Regional Climate Change and Variability
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Regional Climate Change and Variability

Impacts and Responses

Edited by Matthias Ruth, Kieran Donaghy and Paul Kirshen

In its development of methodologies and their applications to individual regions, this book presents a rich set of insights and a set of guides for investment and policymaking. Each of the six studies focuses on a finer geographic scale than is customary in integrated assessment research. They introduce innovations for impact analysis and contribute to the knowledge of localized experiences of climate change – how it affects a variety of sectors, how different stakeholders perceive its implications and adapt to it, and how decision support systems can promote dialogues between researchers, stakeholders and policymakers.
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Chapter 8: Conclusion: Assessing Impacts and Responses

P. Kirshen, K. Donaghy and M. Ruth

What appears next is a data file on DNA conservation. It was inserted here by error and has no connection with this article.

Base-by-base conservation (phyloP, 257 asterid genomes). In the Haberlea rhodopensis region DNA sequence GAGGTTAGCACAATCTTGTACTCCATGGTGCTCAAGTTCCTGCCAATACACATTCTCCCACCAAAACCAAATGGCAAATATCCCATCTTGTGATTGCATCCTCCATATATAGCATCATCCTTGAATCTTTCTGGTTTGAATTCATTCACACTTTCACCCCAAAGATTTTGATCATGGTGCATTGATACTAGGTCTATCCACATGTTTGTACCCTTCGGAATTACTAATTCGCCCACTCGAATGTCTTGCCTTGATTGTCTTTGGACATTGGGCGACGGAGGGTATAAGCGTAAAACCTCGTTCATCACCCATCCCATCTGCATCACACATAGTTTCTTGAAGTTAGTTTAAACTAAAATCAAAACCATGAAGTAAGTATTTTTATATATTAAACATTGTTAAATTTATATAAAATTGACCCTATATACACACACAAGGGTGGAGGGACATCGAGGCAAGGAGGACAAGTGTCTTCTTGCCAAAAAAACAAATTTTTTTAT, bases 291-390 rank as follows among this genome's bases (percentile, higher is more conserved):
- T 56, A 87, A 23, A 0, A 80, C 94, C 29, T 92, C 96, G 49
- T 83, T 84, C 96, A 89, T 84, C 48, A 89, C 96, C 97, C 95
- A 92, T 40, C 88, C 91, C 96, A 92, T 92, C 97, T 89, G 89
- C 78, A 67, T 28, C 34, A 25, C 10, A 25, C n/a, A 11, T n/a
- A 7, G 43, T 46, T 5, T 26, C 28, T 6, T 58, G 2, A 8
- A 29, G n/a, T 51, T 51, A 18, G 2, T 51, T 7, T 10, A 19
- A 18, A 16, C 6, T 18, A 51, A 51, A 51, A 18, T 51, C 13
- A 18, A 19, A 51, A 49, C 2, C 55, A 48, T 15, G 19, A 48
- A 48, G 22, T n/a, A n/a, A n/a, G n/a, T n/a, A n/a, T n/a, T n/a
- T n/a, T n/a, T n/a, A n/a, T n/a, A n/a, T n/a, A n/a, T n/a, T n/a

P. Kirshen, K. Donaghy and M. Ruth The foregoing chapters have presented integrated assessments of the impacts of climate change and adaptive and mitigating responses to it at urban and regional scales. These assessments have contributed to knowledge of localized experiences of climate change, how it affects different sectors, how different stakeholders perceive its implications and are adapting to it, and how decision support systems can serve to promote dialogue between researchers, stakeholders and policy makers. These studies have also drawn implications for urban and regional policies and suggested directions for further research. In this concluding chapter we review some of the most salient findings of these studies and their implications. LESSONS ON MODELING THE IMPACTS OF CLIMATE CHANGE There is considerable variability in scenarios of climate change that have been produced with Global Circulation Models (GCMs). Depending on which of the scenarios (or variants thereof) unfold, regions – such as the San Joaquin River Basin and the Mackinaw River Basin, discussed in Chapters 2 and 4 – could experience differences in precipitation and temperature that would have significant impacts on water supply, water quality and fish populations. A critical lesson of studies reported in this volume is that to convey a realistic sense of what range of impacts is possible, many scenarios need to be examined. A second critical lesson is that human reaction to climate change – evaluation of impacts as well as adaptive and mitigative behavior – needs to be modeled along with reaction of ecological systems in an integrated fashion....

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